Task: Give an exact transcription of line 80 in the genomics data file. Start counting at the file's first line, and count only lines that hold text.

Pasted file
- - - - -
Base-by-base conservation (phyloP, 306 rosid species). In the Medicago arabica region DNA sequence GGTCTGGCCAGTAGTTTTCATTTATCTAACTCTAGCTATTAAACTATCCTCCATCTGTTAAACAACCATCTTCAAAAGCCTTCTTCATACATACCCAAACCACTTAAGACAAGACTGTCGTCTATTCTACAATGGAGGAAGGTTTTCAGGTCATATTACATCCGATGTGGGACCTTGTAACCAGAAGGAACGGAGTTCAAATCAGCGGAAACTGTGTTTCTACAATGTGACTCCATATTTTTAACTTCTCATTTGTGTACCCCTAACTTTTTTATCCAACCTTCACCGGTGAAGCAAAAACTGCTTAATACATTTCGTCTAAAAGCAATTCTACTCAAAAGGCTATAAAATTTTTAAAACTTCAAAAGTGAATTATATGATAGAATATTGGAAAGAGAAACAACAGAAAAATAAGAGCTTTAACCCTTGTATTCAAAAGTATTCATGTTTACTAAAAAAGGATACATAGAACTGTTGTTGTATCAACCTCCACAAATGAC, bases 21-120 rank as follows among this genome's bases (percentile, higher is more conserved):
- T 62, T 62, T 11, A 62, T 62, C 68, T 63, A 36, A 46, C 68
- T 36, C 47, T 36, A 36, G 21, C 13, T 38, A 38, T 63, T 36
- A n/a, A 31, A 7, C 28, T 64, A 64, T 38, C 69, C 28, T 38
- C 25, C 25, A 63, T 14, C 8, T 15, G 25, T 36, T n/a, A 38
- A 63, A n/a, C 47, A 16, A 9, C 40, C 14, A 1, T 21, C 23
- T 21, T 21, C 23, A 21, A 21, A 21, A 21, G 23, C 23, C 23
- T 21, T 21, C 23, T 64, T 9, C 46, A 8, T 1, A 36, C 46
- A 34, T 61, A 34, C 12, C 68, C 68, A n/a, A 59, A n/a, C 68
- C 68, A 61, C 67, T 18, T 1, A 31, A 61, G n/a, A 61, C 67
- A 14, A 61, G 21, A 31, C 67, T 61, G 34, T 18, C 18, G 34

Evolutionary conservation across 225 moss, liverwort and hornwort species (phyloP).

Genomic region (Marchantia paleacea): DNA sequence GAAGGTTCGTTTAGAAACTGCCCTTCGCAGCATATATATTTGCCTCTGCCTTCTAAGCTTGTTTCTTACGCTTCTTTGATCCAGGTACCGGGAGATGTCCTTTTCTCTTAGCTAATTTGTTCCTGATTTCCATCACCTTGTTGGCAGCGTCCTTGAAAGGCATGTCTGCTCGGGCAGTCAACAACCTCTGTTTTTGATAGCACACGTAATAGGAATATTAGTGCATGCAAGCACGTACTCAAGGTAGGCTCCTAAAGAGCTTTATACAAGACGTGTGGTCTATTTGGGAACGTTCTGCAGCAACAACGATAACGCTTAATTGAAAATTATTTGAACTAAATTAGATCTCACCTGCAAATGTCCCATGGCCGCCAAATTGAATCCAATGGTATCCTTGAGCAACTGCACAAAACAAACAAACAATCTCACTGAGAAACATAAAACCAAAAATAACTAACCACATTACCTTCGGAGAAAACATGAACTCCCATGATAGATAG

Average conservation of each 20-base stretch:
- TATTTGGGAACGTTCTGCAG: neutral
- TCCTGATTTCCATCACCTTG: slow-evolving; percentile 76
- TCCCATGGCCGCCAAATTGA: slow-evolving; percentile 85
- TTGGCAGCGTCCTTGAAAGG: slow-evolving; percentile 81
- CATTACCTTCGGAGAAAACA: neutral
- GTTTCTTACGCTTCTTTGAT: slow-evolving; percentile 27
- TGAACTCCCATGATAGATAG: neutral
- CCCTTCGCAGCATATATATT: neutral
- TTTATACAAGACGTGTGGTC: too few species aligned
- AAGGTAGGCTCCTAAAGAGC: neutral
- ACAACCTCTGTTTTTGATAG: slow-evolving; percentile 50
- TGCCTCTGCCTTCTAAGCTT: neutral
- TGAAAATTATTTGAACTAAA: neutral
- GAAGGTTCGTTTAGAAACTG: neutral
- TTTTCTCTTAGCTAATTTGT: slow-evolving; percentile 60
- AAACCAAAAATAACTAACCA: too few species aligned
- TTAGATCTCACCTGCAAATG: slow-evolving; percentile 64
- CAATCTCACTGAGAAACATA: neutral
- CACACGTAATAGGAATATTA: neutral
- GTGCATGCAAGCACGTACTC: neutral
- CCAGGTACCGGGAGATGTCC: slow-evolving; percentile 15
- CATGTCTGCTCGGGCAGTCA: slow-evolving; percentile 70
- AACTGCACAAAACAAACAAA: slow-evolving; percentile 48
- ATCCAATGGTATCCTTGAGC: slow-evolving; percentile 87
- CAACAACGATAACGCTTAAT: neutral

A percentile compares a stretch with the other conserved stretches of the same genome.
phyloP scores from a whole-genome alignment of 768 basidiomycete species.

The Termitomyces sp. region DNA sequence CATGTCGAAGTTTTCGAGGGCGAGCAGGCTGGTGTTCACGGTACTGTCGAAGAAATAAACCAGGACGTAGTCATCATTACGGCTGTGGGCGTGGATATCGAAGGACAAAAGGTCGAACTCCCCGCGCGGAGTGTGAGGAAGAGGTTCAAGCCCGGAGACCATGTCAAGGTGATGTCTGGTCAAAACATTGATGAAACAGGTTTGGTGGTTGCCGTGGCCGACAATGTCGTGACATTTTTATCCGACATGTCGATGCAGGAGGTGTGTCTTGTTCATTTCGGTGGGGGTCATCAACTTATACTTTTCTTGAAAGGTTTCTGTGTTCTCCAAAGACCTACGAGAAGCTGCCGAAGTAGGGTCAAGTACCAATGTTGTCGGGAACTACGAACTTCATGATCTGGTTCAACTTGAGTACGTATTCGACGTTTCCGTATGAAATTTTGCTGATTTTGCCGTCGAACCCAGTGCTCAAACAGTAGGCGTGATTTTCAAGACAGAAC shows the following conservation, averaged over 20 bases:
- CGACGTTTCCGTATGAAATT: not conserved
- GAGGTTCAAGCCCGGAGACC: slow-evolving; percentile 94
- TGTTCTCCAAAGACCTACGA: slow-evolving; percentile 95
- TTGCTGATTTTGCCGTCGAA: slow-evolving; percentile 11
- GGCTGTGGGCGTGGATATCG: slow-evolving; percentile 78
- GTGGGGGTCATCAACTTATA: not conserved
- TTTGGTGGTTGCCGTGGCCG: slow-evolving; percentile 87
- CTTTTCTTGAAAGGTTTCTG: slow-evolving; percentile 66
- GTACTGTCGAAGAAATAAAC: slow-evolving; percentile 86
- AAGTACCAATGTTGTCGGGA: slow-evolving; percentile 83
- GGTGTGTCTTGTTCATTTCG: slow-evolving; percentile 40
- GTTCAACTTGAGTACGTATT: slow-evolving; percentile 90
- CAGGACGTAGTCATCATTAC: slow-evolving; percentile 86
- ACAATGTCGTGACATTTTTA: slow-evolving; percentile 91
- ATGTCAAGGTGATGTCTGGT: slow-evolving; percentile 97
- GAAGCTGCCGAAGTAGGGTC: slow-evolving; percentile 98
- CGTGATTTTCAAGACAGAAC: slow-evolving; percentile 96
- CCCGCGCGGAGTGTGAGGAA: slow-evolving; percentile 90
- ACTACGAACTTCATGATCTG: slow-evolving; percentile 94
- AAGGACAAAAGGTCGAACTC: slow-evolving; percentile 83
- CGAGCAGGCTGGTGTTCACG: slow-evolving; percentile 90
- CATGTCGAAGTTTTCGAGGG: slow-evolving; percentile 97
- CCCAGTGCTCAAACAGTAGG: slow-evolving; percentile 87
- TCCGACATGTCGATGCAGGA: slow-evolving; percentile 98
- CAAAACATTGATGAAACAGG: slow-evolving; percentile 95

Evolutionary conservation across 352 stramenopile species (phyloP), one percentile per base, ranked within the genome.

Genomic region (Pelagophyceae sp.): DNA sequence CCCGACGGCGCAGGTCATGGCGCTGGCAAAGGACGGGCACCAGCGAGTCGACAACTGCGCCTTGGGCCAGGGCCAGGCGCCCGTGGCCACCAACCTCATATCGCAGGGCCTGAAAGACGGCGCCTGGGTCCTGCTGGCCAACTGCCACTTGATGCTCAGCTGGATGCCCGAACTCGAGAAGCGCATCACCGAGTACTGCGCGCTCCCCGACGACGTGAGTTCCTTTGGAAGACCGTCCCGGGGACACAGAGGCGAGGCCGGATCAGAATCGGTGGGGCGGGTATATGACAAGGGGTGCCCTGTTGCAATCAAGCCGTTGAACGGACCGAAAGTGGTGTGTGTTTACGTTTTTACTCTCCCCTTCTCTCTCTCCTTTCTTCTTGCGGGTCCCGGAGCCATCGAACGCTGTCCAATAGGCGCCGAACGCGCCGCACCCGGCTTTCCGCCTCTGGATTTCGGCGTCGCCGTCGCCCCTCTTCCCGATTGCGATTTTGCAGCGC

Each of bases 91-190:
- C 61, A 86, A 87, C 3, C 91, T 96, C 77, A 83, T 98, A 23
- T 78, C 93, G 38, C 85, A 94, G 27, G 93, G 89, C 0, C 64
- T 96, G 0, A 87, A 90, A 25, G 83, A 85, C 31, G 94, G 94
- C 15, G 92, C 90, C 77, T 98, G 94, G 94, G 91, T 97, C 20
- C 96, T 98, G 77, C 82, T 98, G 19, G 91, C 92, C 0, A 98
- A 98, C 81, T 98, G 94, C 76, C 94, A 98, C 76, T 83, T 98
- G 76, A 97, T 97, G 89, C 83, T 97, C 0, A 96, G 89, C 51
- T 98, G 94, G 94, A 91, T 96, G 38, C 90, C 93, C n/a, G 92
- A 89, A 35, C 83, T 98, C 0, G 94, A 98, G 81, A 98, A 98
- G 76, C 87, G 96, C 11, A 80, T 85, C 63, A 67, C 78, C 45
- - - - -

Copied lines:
- G 76, C 87, G 96, C 11, A 80, T 85, C 63, A 67, C 78, C 45